Spiders are beneficial insects, acting as population control of sorts for harmful insects. Some gardeners will purposely place certain spiders in their gardens to protect their vegetation. However, once spiders begin invading the living area that becomes a game changer for the humans in the environment. Even though not all spiders are harmful, most people don’t want them in their homes. Here are four common spiders in New Jersey.
The Black Widow
The black widow spider is considered a poisonous spider and its bite can cause a painful, even serious, reaction in humans. Its body is shiny black with an orange or red mark on the underside of its abdomen. The mark may look like two triangles or have an hourglass shape. The female black widow can bite through human tissue and inject venom, causing a reaction that is quite painful. The male is unable to do this. While rarely fatal, the bite of the black widow can cause severe discomfort. If you are bitten, the sooner you can receive medical attention, the milder your symptoms will be – or they may be alleviated entirely.
Yellow Sac Spider
This aggressive but non-poisonous spiders are notorious for biting humans. While the bite is not poisonous or harmful, it does cause pain that is often described as an “intense sting” that is much like that of a hornet or wasp.
The body of the yellow sac spider is pale yellow and they are around a quarter of an inch. They spin papery, white sacks of silk, hence the name, and you may see them in corners, under shelves, along ceilings, or behind pictures.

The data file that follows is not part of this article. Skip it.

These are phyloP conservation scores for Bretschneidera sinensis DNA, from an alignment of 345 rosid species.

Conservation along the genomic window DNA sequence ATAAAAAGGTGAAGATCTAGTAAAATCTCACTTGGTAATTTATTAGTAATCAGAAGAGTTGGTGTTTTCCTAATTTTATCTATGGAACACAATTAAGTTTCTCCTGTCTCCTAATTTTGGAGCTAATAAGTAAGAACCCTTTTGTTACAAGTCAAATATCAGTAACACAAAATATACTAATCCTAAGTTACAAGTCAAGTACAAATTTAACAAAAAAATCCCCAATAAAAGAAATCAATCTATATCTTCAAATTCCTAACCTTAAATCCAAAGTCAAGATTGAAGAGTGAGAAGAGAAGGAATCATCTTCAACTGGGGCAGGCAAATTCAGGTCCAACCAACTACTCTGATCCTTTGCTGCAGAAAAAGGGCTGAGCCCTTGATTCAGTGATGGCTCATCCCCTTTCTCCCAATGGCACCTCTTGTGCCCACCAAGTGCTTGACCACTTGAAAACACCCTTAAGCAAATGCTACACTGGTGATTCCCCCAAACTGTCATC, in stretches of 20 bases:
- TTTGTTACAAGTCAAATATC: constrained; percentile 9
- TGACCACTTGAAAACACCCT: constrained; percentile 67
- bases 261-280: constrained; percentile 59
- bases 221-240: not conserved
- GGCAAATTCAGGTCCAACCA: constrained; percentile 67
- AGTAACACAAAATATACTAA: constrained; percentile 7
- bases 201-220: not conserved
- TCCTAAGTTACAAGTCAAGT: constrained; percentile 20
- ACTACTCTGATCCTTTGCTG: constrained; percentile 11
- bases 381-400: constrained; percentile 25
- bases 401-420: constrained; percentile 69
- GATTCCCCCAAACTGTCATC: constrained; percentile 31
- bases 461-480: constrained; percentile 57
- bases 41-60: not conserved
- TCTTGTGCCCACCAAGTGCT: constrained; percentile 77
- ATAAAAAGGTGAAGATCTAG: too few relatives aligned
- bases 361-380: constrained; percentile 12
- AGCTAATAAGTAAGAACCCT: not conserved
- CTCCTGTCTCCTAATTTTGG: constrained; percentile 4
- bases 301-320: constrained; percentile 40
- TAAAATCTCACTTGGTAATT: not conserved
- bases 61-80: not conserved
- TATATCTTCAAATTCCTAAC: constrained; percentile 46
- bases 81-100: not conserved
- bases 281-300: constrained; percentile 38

American House Spider
The American house spider is one of the common spiders in New Jersey. They are the polar opposite of the yellow sac spider in terms of aggression. When threatened, the American house spider prefers to play dead and rarely bites unless he is handled very roughly. They are typically small spiders, measuring about a quarter of an inch. However, they can be as long as 1 inch with their legs stretched out. This spider is usually a dull brown with an almost dappled pattern of varying shades. They are very shy and many homeowners never see the actual spiders although they do see their tangled cobwebs.
Another common New Jersey spider species in the wolf spider. These are larger spiders, around an inch and a half, are either black or dark brown and have a hairy or fuzzy appearance. They strongly resemble the tarantula (don’t worry, wild tarantulas are not found in New Jersey, not even close) which can cause some people to be intimidated or downright afraid. Wolf spiders prefer crawl spaces, basements, sheds, and garages as opposed to cohabitating with humans (usually much to the humans’ relief). They do not spin a web, but instead live in the ground where they can pounce on their prey as it passes. Despite its appearance, the wolf spider is not aggressive and typically only bites when it is continually provoked.
Dealing with these common spiders in New Jersey? If you have a spider problem, call the experts in NJ spider control. At Horizon our experienced, knowledgeable technicians can help you with any of your pest problems. Give us a call to schedule an inspection and let our family take care of yours.